2. Ask your existing clients for a written recommendation & permission to use their logo on your website. Publish them both on your website. This will help increase the conversion rate on your website. If you feel the need, you can offer them a link to their website which will be good for both of your SEO rankings – so another win-win.
  3. Publish as much (relevant and quality) content as possible on your website (about the projects you’ve done, potential projects, your fields of expertise, etc. Obviously, you need to have a professional and trustworthy looking website. I can explain how the articles need to be done.
  4. Create a free ‘get a quote tool’ – many customers check online to get an estimate of how much the project will cost. If you have an automatic online tool, this can attract a lot of customers. I have personally used such a tool and I was very impressed.
  5. Partner with organisations/companies that work with your target clients – for example: I work with lots of entrepreneurs and many of them ask me for referrals to various types of service providers, including programming companies. These companies give me a small percentage of the profits they make from my referrals (of course I only refer to companies which I know and trust as my reputation is worth more than the referral fee).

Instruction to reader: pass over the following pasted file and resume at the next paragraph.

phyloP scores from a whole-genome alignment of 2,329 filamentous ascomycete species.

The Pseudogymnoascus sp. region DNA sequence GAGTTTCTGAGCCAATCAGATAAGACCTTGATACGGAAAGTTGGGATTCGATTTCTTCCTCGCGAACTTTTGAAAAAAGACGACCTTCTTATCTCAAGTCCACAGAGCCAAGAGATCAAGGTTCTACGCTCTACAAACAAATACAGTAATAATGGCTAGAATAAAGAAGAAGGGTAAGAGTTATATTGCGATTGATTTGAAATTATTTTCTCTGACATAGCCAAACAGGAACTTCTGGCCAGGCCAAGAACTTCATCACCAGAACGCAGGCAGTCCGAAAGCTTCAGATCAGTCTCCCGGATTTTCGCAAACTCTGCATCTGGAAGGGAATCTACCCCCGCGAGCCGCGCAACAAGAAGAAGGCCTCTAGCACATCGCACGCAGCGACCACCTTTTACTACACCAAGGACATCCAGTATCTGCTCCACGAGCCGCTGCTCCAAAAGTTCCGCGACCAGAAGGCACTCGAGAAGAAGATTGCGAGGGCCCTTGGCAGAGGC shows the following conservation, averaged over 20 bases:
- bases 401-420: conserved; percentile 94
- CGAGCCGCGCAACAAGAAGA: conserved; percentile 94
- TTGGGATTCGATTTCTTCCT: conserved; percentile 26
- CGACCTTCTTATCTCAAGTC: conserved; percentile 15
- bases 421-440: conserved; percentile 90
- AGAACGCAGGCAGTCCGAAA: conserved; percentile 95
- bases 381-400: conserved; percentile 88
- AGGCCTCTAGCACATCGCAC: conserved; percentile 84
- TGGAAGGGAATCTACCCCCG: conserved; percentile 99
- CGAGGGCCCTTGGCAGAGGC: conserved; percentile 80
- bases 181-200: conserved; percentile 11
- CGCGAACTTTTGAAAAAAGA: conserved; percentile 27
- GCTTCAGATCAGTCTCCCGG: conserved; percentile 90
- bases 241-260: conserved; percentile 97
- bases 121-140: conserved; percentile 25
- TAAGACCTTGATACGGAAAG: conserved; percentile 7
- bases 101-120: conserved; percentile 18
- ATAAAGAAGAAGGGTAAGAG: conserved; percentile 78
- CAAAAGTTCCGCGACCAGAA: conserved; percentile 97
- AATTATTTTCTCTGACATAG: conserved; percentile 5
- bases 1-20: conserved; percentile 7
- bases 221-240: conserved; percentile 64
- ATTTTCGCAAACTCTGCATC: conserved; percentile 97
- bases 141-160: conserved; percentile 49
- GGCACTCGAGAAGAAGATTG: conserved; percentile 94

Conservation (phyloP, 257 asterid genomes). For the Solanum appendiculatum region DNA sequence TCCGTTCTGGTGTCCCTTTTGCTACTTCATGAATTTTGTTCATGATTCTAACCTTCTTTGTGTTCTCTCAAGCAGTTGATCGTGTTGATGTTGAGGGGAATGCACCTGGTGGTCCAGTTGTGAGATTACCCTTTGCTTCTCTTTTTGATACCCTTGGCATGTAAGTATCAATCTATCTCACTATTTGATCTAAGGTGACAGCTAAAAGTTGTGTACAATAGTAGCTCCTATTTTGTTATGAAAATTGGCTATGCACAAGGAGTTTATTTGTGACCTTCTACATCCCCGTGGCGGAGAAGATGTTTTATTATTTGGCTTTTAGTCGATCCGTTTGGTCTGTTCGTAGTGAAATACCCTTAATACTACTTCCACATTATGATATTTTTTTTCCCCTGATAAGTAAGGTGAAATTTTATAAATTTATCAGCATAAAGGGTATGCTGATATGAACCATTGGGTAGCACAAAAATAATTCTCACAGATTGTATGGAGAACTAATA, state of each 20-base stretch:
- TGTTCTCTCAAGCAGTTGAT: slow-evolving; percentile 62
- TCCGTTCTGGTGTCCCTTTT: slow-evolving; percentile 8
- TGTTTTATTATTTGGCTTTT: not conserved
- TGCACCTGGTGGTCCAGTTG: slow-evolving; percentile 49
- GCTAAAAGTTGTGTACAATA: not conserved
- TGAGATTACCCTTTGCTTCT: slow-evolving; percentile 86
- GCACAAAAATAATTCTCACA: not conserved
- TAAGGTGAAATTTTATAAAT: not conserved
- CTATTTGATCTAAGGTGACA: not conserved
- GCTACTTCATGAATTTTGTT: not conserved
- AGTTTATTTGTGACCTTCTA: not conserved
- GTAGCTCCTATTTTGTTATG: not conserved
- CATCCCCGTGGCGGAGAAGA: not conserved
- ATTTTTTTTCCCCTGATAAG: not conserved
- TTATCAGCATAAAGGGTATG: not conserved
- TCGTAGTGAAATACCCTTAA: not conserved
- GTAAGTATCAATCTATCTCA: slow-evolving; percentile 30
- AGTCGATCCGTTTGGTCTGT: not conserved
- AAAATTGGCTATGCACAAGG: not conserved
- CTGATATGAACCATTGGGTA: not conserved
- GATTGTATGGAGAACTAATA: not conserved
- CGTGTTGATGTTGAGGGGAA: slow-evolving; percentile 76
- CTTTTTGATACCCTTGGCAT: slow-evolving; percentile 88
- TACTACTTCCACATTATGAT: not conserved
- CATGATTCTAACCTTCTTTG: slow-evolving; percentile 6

Step 2 tactics for more sophisticated marketers

In Europe, there are a number of partnership sites for B2B. You could use these sites to post your offer or search for other offers and hopefully make a match.

Another approach is considering hiring local distributors who specialise in your industry. The advantage here is local distributors will already have a strong network to promote your products/services. Furthermore, local distributors would have thorough understanding of the local market, language, and business culture to close deals.